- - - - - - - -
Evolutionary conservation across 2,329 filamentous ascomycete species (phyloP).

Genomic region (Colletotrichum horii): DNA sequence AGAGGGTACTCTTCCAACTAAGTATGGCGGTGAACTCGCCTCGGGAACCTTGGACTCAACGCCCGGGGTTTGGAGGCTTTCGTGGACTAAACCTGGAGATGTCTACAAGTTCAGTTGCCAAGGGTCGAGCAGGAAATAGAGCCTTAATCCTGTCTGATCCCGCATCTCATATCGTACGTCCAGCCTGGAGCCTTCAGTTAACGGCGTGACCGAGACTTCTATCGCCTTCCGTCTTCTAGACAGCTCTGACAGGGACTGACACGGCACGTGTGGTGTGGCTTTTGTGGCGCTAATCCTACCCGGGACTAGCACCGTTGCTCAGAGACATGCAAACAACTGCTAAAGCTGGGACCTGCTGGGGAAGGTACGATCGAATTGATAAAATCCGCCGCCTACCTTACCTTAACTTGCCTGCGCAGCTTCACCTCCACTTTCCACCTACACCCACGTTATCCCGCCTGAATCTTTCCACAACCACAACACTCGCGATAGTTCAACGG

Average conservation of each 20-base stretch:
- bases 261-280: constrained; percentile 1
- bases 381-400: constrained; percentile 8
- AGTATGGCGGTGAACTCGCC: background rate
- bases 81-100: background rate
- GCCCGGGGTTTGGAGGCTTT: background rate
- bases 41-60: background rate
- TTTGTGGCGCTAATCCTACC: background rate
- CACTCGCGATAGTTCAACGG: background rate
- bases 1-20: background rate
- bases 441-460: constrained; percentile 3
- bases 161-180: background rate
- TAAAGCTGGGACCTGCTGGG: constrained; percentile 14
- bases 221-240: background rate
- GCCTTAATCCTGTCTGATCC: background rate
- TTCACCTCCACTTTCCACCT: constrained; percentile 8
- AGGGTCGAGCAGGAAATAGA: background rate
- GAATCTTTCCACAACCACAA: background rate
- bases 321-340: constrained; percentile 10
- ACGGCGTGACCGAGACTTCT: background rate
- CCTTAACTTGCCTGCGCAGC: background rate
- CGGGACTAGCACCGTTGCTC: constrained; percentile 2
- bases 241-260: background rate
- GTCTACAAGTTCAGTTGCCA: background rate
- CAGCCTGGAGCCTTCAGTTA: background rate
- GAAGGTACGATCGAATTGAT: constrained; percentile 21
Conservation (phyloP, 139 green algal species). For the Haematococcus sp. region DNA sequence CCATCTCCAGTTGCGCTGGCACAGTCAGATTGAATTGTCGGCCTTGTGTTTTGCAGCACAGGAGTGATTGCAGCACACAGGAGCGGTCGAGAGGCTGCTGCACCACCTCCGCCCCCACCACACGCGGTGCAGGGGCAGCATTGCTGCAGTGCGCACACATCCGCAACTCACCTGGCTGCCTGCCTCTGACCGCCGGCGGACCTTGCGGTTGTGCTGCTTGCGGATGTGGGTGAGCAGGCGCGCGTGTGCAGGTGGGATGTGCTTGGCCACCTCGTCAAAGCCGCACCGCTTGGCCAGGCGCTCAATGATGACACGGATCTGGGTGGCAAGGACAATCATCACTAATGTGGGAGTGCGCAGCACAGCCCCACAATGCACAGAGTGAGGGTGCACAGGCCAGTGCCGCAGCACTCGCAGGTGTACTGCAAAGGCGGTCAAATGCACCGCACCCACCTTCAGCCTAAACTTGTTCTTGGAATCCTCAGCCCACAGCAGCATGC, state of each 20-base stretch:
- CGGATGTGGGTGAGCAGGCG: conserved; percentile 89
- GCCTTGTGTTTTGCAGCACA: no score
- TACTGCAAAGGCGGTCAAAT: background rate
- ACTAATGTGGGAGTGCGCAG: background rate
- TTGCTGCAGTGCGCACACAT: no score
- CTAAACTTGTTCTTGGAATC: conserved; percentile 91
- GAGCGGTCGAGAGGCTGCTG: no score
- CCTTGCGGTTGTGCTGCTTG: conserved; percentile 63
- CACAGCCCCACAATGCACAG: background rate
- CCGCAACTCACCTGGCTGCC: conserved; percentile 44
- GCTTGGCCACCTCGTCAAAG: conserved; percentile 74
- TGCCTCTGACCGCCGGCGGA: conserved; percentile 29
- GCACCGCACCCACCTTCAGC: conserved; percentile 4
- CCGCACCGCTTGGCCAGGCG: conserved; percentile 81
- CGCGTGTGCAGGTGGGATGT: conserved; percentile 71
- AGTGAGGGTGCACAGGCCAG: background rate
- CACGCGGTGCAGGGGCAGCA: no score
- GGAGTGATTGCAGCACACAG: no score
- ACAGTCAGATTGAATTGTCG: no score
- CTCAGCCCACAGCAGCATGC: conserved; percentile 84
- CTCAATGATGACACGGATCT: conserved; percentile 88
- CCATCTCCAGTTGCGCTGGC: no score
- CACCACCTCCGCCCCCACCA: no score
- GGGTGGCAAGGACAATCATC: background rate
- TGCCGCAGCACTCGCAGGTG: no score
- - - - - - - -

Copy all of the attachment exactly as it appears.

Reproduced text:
Evolutionary conservation across 2,329 filamentous ascomycete species (phyloP).

Genomic region (Colletotrichum horii): DNA sequence AGAGGGTACTCTTCCAACTAAGTATGGCGGTGAACTCGCCTCGGGAACCTTGGACTCAACGCCCGGGGTTTGGAGGCTTTCGTGGACTAAACCTGGAGATGTCTACAAGTTCAGTTGCCAAGGGTCGAGCAGGAAATAGAGCCTTAATCCTGTCTGATCCCGCATCTCATATCGTACGTCCAGCCTGGAGCCTTCAGTTAACGGCGTGACCGAGACTTCTATCGCCTTCCGTCTTCTAGACAGCTCTGACAGGGACTGACACGGCACGTGTGGTGTGGCTTTTGTGGCGCTAATCCTACCCGGGACTAGCACCGTTGCTCAGAGACATGCAAACAACTGCTAAAGCTGGGACCTGCTGGGGAAGGTACGATCGAATTGATAAAATCCGCCGCCTACCTTACCTTAACTTGCCTGCGCAGCTTCACCTCCACTTTCCACCTACACCCACGTTATCCCGCCTGAATCTTTCCACAACCACAACACTCGCGATAGTTCAACGG

Average conservation of each 20-base stretch:
- bases 261-280: constrained; percentile 1
- bases 381-400: constrained; percentile 8
- AGTATGGCGGTGAACTCGCC: background rate
- bases 81-100: background rate
- GCCCGGGGTTTGGAGGCTTT: background rate
- bases 41-60: background rate
- TTTGTGGCGCTAATCCTACC: background rate
- CACTCGCGATAGTTCAACGG: background rate
- bases 1-20: background rate
- bases 441-460: constrained; percentile 3
- bases 161-180: background rate
- TAAAGCTGGGACCTGCTGGG: constrained; percentile 14
- bases 221-240: background rate
- GCCTTAATCCTGTCTGATCC: background rate
- TTCACCTCCACTTTCCACCT: constrained; percentile 8
- AGGGTCGAGCAGGAAATAGA: background rate
- GAATCTTTCCACAACCACAA: background rate
- bases 321-340: constrained; percentile 10
- ACGGCGTGACCGAGACTTCT: background rate
- CCTTAACTTGCCTGCGCAGC: background rate
- CGGGACTAGCACCGTTGCTC: constrained; percentile 2
- bases 241-260: background rate
- GTCTACAAGTTCAGTTGCCA: background rate
- CAGCCTGGAGCCTTCAGTTA: background rate
- GAAGGTACGATCGAATTGAT: constrained; percentile 21
Conservation (phyloP, 139 green algal species). For the Haematococcus sp. region DNA sequence CCATCTCCAGTTGCGCTGGCACAGTCAGATTGAATTGTCGGCCTTGTGTTTTGCAGCACAGGAGTGATTGCAGCACACAGGAGCGGTCGAGAGGCTGCTGCACCACCTCCGCCCCCACCACACGCGGTGCAGGGGCAGCATTGCTGCAGTGCGCACACATCCGCAACTCACCTGGCTGCCTGCCTCTGACCGCCGGCGGACCTTGCGGTTGTGCTGCTTGCGGATGTGGGTGAGCAGGCGCGCGTGTGCAGGTGGGATGTGCTTGGCCACCTCGTCAAAGCCGCACCGCTTGGCCAGGCGCTCAATGATGACACGGATCTGGGTGGCAAGGACAATCATCACTAATGTGGGAGTGCGCAGCACAGCCCCACAATGCACAGAGTGAGGGTGCACAGGCCAGTGCCGCAGCACTCGCAGGTGTACTGCAAAGGCGGTCAAATGCACCGCACCCACCTTCAGCCTAAACTTGTTCTTGGAATCCTCAGCCCACAGCAGCATGC, state of each 20-base stretch:
- CGGATGTGGGTGAGCAGGCG: conserved; percentile 89
- GCCTTGTGTTTTGCAGCACA: no score
- TACTGCAAAGGCGGTCAAAT: background rate
- ACTAATGTGGGAGTGCGCAG: background rate
- TTGCTGCAGTGCGCACACAT: no score
- CTAAACTTGTTCTTGGAATC: conserved; percentile 91
- GAGCGGTCGAGAGGCTGCTG: no score
- CCTTGCGGTTGTGCTGCTTG: conserved; percentile 63
- CACAGCCCCACAATGCACAG: background rate
- CCGCAACTCACCTGGCTGCC: conserved; percentile 44
- GCTTGGCCACCTCGTCAAAG: conserved; percentile 74
- TGCCTCTGACCGCCGGCGGA: conserved; percentile 29
- GCACCGCACCCACCTTCAGC: conserved; percentile 4
- CCGCACCGCTTGGCCAGGCG: conserved; percentile 81
- CGCGTGTGCAGGTGGGATGT: conserved; percentile 71
- AGTGAGGGTGCACAGGCCAG: background rate
- CACGCGGTGCAGGGGCAGCA: no score
- GGAGTGATTGCAGCACACAG: no score
- ACAGTCAGATTGAATTGTCG: no score
- CTCAGCCCACAGCAGCATGC: conserved; percentile 84
- CTCAATGATGACACGGATCT: conserved; percentile 88
- CCATCTCCAGTTGCGCTGGC: no score
- CACCACCTCCGCCCCCACCA: no score
- GGGTGGCAAGGACAATCATC: background rate
- TGCCGCAGCACTCGCAGGTG: no score